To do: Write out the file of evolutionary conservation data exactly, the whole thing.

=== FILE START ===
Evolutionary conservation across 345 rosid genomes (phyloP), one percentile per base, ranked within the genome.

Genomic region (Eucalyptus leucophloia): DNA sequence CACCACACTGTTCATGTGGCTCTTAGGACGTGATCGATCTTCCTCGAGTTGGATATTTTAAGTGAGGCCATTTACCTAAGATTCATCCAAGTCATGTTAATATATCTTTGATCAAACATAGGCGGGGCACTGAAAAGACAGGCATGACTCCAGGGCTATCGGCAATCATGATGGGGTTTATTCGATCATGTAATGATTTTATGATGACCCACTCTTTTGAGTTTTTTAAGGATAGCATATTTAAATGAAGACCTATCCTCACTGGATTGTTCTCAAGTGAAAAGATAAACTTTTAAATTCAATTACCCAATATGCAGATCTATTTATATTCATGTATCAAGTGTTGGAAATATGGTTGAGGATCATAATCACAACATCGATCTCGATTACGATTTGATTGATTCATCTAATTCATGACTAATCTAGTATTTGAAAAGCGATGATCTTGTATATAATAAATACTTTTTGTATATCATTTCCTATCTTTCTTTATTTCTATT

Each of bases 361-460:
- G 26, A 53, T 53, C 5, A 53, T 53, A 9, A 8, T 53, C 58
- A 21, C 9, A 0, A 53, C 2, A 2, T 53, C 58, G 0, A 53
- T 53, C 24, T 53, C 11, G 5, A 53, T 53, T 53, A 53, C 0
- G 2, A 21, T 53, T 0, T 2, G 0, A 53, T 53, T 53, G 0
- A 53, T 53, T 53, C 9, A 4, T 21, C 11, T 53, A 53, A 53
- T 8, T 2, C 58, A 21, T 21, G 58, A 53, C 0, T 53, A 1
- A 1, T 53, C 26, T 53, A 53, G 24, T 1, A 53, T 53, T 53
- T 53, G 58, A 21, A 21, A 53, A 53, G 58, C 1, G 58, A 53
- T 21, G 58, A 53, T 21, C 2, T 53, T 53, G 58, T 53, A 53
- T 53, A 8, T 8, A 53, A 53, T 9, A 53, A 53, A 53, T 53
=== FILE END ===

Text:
Evolutionary conservation across 345 rosid genomes (phyloP), one percentile per base, ranked within the genome.

Genomic region (Eucalyptus leucophloia): DNA sequence CACCACACTGTTCATGTGGCTCTTAGGACGTGATCGATCTTCCTCGAGTTGGATATTTTAAGTGAGGCCATTTACCTAAGATTCATCCAAGTCATGTTAATATATCTTTGATCAAACATAGGCGGGGCACTGAAAAGACAGGCATGACTCCAGGGCTATCGGCAATCATGATGGGGTTTATTCGATCATGTAATGATTTTATGATGACCCACTCTTTTGAGTTTTTTAAGGATAGCATATTTAAATGAAGACCTATCCTCACTGGATTGTTCTCAAGTGAAAAGATAAACTTTTAAATTCAATTACCCAATATGCAGATCTATTTATATTCATGTATCAAGTGTTGGAAATATGGTTGAGGATCATAATCACAACATCGATCTCGATTACGATTTGATTGATTCATCTAATTCATGACTAATCTAGTATTTGAAAAGCGATGATCTTGTATATAATAAATACTTTTTGTATATCATTTCCTATCTTTCTTTATTTCTATT

Each of bases 361-460:
- G 26, A 53, T 53, C 5, A 53, T 53, A 9, A 8, T 53, C 58
- A 21, C 9, A 0, A 53, C 2, A 2, T 53, C 58, G 0, A 53
- T 53, C 24, T 53, C 11, G 5, A 53, T 53, T 53, A 53, C 0
- G 2, A 21, T 53, T 0, T 2, G 0, A 53, T 53, T 53, G 0
- A 53, T 53, T 53, C 9, A 4, T 21, C 11, T 53, A 53, A 53
- T 8, T 2, C 58, A 21, T 21, G 58, A 53, C 0, T 53, A 1
- A 1, T 53, C 26, T 53, A 53, G 24, T 1, A 53, T 53, T 53
- T 53, G 58, A 21, A 21, A 53, A 53, G 58, C 1, G 58, A 53
- T 21, G 58, A 53, T 21, C 2, T 53, T 53, G 58, T 53, A 53
- T 53, A 8, T 8, A 53, A 53, T 9, A 53, A 53, A 53, T 53